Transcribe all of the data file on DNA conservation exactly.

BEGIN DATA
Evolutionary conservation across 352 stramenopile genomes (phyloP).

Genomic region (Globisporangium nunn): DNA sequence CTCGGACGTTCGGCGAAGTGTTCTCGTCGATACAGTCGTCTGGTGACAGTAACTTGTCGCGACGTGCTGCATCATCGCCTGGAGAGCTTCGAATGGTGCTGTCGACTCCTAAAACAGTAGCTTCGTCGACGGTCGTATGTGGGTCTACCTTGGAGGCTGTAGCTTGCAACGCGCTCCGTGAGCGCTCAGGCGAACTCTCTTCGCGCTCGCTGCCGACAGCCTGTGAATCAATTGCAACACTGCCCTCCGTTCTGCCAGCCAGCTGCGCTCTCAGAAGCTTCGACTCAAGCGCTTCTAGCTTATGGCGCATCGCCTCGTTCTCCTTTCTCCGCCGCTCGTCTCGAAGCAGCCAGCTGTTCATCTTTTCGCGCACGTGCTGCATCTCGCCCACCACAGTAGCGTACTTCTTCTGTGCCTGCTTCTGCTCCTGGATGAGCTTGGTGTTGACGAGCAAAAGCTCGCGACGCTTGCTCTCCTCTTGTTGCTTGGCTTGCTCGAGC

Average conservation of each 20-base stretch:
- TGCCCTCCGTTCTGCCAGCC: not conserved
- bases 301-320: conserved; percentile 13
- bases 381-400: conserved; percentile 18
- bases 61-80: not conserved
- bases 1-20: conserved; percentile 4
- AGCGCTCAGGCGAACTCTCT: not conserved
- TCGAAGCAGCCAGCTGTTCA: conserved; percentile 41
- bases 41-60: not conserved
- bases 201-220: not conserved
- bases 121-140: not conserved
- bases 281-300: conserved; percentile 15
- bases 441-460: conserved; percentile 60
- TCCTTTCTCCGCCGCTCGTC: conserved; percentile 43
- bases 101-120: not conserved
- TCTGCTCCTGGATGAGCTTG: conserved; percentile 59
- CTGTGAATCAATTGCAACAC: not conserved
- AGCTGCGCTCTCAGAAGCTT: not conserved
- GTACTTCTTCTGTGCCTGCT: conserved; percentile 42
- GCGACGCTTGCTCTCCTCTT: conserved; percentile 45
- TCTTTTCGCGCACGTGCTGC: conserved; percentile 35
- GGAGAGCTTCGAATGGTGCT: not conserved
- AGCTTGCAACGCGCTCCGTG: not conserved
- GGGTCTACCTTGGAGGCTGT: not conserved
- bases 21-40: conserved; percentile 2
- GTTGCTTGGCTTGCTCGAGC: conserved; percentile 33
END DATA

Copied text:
Evolutionary conservation across 352 stramenopile genomes (phyloP).

Genomic region (Globisporangium nunn): DNA sequence CTCGGACGTTCGGCGAAGTGTTCTCGTCGATACAGTCGTCTGGTGACAGTAACTTGTCGCGACGTGCTGCATCATCGCCTGGAGAGCTTCGAATGGTGCTGTCGACTCCTAAAACAGTAGCTTCGTCGACGGTCGTATGTGGGTCTACCTTGGAGGCTGTAGCTTGCAACGCGCTCCGTGAGCGCTCAGGCGAACTCTCTTCGCGCTCGCTGCCGACAGCCTGTGAATCAATTGCAACACTGCCCTCCGTTCTGCCAGCCAGCTGCGCTCTCAGAAGCTTCGACTCAAGCGCTTCTAGCTTATGGCGCATCGCCTCGTTCTCCTTTCTCCGCCGCTCGTCTCGAAGCAGCCAGCTGTTCATCTTTTCGCGCACGTGCTGCATCTCGCCCACCACAGTAGCGTACTTCTTCTGTGCCTGCTTCTGCTCCTGGATGAGCTTGGTGTTGACGAGCAAAAGCTCGCGACGCTTGCTCTCCTCTTGTTGCTTGGCTTGCTCGAGC

Average conservation of each 20-base stretch:
- TGCCCTCCGTTCTGCCAGCC: not conserved
- bases 301-320: conserved; percentile 13
- bases 381-400: conserved; percentile 18
- bases 61-80: not conserved
- bases 1-20: conserved; percentile 4
- AGCGCTCAGGCGAACTCTCT: not conserved
- TCGAAGCAGCCAGCTGTTCA: conserved; percentile 41
- bases 41-60: not conserved
- bases 201-220: not conserved
- bases 121-140: not conserved
- bases 281-300: conserved; percentile 15
- bases 441-460: conserved; percentile 60
- TCCTTTCTCCGCCGCTCGTC: conserved; percentile 43
- bases 101-120: not conserved
- TCTGCTCCTGGATGAGCTTG: conserved; percentile 59
- CTGTGAATCAATTGCAACAC: not conserved
- AGCTGCGCTCTCAGAAGCTT: not conserved
- GTACTTCTTCTGTGCCTGCT: conserved; percentile 42
- GCGACGCTTGCTCTCCTCTT: conserved; percentile 45
- TCTTTTCGCGCACGTGCTGC: conserved; percentile 35
- GGAGAGCTTCGAATGGTGCT: not conserved
- AGCTTGCAACGCGCTCCGTG: not conserved
- GGGTCTACCTTGGAGGCTGT: not conserved
- bases 21-40: conserved; percentile 2
- GTTGCTTGGCTTGCTCGAGC: conserved; percentile 33